Sensor created to detect dopamine, brain disorders, in seconds -- ScienceDaily
Current methods to detect dopamine are time consuming, require rigorous sample preparation, including blood-plasma separation, as well as specialized laboratory equipment. With this device, however, a few drops of blood on a palm-sized, rectangular chip is all that is needed.
"A neurotransmitter like dopamine is an important chemical to monitor for our overall well-being so we can help screen out neural disorders like Parkinson's disease, various brain cancers, and monitor mental health," said Debashis Chanda, an associate professor in UCF's NanoScience Technology Center and the study's principle investigator. "We need to monitor dopamine so that we can adjust our medical doses to help address those problems."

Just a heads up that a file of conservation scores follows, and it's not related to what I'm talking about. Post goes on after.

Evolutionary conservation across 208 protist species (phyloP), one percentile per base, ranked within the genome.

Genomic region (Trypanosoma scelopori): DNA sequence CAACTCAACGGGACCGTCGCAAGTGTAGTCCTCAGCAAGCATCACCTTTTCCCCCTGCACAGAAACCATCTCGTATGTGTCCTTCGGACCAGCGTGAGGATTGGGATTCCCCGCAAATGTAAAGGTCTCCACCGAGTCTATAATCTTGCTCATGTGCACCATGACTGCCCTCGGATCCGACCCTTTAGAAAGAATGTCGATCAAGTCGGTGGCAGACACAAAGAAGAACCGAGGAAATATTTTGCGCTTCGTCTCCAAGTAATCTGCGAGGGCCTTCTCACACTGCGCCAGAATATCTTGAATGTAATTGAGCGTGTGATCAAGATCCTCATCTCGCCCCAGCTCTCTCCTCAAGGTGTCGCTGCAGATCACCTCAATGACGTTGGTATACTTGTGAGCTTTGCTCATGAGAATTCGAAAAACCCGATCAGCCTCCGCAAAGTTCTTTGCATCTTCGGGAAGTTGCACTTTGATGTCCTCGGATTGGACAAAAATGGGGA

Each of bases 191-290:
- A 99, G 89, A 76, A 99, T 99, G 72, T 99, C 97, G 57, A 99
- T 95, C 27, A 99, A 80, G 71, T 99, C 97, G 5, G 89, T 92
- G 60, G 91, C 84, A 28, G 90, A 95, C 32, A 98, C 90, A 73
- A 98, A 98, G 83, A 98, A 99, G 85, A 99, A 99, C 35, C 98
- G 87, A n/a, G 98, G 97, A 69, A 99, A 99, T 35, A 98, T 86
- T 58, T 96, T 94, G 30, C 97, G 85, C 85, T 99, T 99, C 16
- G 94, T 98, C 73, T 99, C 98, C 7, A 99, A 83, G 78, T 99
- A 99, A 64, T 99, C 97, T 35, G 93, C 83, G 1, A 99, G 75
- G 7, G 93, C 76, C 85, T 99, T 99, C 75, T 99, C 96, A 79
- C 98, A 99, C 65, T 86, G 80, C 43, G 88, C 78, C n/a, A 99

Plasma is separated from the blood within the chip. Cerium oxide nanoparticles, which coat the sensor surface, selectively capture dopamine at microscopic levels from the plasma. The capture of dopamine molecules subsequently changes how light is reflected from the sensor and creates an optical readout indicating the level of dopamine.